Wal-Mart and Woods's Law
by Christopher Westley
by Christopher Westley
One proof of Woods's Law — that someone will eventually call to curb or abolish any market innovation that benefits the poor — can be seen by studying Wal-Mart. Here is a company that unquestionably increases the purchasing power of the poor, thus improving the poor's standard of living and while helping the poor live more independent, autonomous, and (I would argue) virtuous lives. It's heroic. So, following Woods's Law, it is predictable that Wal-Mart is attacked by disparate and disgruntled — but well-funded — groups to force it to unionize its labor force and provide benefits to its workers above and beyond whatever benefits the firm and its employees would agree to voluntarily.
That these groups are funded by unions who extract money from members under the threat of force raises moral questions that are not my focus today. Still, I wonder how much more effective Wal-Mart could be, and by extension how much better off the poor would be, if it didn't have to divert resources to combat their efforts.
A report issued by the research firm Global Insight last November identifies another economic benefit that occurs when Wal-Mart opens a new store in a community. In a broad study of the economic impact of Wal-Mart on the U.S. economy, researchers found that on the county level, Wal-Mart "serves to stimulate the overall development of the retail sector that leads to an overall positive impact (in terms of retail employment) for the counties in which Wal-Mart has expanded." (You can download the 64-page report here. It discusses many more areas than retail employment.) In other words, just as Southwest Airlines forces competition to become more efficient in those markets it enters (this known as the Southwest Effect), so does Wal-Mart affect the structure of county-level retail employment (the Wal-Mart Effect). Again, as a result of this activity, the poor benefit.
Wal-Mart's economic effects on the U.S. economy, in the aggregate, support this point. According to the report, in 2004, Wal-Mart was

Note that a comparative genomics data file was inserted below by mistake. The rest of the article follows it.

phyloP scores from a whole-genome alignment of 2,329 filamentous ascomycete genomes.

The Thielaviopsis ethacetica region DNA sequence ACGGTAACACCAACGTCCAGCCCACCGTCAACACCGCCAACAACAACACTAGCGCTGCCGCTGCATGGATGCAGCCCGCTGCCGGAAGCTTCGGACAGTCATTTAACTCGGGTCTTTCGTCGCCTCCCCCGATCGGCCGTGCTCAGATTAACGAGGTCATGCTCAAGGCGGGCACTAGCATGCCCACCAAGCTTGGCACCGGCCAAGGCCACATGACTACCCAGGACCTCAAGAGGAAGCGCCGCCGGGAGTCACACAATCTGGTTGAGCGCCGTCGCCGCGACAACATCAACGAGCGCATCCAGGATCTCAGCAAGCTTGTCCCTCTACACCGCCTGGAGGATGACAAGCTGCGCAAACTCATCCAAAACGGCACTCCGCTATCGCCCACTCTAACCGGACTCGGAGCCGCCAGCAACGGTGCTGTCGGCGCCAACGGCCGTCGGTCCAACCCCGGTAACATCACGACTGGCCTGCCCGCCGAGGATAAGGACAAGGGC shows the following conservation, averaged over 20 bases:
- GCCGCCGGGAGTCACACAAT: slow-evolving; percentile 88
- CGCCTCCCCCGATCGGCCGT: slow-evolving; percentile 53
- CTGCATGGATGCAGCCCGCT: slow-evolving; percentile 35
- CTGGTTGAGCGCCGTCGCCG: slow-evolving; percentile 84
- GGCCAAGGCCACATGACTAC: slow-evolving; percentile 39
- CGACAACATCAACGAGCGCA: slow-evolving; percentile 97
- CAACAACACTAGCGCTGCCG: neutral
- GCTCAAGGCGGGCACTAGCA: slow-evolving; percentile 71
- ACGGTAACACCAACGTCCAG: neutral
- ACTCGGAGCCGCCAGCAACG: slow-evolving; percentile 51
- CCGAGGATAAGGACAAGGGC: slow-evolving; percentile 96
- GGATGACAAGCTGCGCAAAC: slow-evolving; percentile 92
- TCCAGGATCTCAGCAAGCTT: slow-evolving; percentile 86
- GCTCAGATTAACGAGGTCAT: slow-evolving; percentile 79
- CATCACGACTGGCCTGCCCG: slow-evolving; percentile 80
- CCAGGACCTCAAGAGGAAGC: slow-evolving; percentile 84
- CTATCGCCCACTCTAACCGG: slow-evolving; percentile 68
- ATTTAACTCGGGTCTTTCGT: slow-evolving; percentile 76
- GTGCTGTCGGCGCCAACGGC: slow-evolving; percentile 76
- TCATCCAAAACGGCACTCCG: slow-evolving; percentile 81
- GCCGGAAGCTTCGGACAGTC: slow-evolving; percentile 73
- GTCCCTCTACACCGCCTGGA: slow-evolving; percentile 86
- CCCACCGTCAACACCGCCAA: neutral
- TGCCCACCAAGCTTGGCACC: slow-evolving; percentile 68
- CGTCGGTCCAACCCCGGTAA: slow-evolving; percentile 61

responsible for 210,000 net jobs, a level of total factor productivity (general economic efficiency of the economy) that is 0.75% higher … than it would have been. Nominal wages are 2.2% lower, but given that consumer prices are 3.1% lower, real disposable income is 0.9% higher than it would have been in a world without Wal-Mart.
It seems contradictory, in light of this, that today's world with Wal-Mart includes the establishment of a Communist Party committee in two of its Chinese stores, a concession the firm probably thinks is necessary if it is to be allowed by the Chinese government to establish a larger market presence there. (It currently has 60 stores in China.) This news, followed a week after it was announced that Wal-Mart would recognize trade unions in China, has been called a double-standard by a spokesman for Wal-Mart Watch, one of the firm's union-funded detractors. "Wal-Mart's applying a complete double standard here," said Nu Wexler. "Why are they [sic] comfortable with it in one country and fighting it in another?"
Wexler is right. It is a double-standard, but one forced on it by the State. Because economic laws are universal, this policy will have the same harmful economic effects that unions have in the U.S. People will go unemployed because they can't find work at the union wages. Many of them will then become dependent on, and supporters of, the party in power. Unskilled workers will remain unskilled because they will be denied the opportunity to develop the skills plus the work ethics and values that are only learned in the workplace. Prices will exhibit upward pressures as the firm tries to recoup costs incurred both complying with union regulations and proving that it is complying with union regulations.
By fighting unionization in the United States, Wal-Mart does have a double-standard being forced upon it. All this proves, however, is that for groups like Wal-Mart Watch to force the unionization of Wal-Mart's labor force, they must agitate for the U.S. government to be a little more like the Chinese government than it already is.
It also proves that the effects of Woods's Law are relatively harmless, except when governments get involved on the side of those calling for the repeal of market innovations. When that happens, violence is introduced where it previously did not exist, and as always, the poor suffer more than they otherwise would.
Chris Westley [send him mail] teaches economics at Jacksonville State University, Alabama.
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